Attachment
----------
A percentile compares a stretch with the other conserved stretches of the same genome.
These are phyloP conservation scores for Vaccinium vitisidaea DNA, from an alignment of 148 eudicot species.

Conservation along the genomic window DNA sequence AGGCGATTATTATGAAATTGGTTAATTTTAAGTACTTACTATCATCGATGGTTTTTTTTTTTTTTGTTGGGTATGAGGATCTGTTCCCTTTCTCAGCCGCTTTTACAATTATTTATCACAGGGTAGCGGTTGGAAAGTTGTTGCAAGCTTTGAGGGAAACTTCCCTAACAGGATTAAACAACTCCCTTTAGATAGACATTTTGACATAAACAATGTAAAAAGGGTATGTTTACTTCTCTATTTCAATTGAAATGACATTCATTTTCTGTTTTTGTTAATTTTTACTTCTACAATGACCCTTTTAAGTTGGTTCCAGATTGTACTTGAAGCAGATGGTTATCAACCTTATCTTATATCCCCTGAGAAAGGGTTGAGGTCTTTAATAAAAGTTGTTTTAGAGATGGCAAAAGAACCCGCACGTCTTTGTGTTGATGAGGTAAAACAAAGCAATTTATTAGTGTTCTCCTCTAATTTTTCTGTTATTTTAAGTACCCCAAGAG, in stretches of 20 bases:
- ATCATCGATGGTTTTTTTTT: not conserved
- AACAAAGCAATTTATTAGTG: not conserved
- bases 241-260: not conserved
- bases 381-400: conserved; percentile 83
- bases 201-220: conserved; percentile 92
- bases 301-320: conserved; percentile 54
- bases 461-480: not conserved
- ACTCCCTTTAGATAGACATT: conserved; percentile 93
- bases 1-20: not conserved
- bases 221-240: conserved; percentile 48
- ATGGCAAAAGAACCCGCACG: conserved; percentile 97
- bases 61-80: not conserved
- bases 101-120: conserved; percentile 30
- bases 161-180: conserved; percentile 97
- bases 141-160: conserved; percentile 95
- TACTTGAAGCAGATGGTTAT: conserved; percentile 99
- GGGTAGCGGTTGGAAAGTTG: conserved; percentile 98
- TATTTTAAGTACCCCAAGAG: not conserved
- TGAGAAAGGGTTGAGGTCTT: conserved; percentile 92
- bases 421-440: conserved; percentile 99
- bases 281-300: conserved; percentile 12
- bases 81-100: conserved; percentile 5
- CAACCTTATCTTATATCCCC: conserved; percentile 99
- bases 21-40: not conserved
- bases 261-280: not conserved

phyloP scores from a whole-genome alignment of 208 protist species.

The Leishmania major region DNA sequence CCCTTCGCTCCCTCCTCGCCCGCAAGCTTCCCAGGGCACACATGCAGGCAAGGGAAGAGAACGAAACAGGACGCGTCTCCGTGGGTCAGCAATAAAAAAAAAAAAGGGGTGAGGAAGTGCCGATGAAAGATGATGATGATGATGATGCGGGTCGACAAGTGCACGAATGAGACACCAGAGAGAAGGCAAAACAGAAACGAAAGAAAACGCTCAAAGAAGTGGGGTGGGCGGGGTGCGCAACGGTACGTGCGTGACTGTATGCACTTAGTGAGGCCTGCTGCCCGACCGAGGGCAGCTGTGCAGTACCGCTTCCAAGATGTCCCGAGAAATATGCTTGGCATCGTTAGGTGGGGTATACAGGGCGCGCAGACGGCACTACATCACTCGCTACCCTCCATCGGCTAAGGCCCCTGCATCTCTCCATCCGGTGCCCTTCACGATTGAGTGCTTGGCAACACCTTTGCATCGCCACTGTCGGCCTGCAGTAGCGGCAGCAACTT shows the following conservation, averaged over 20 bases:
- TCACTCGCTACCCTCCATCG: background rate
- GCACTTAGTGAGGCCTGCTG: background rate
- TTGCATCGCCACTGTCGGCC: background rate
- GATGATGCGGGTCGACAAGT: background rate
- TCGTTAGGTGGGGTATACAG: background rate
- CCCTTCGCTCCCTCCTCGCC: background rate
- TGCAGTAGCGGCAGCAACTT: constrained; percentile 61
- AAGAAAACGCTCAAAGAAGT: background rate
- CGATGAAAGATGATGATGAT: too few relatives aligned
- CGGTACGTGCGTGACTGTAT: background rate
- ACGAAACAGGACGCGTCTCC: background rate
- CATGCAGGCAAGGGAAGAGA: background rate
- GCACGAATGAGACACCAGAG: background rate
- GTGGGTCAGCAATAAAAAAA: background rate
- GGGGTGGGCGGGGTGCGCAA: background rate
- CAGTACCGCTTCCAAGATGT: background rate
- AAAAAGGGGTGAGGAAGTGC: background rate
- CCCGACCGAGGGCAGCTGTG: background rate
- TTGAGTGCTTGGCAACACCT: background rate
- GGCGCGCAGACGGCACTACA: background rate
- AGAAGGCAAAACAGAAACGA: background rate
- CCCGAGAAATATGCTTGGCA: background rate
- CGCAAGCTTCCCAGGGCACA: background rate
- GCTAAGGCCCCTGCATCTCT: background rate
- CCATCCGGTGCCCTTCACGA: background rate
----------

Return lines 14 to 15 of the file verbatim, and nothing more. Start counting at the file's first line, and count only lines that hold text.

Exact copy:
- ATGGCAAAAGAACCCGCACG: conserved; percentile 97
- bases 61-80: not conserved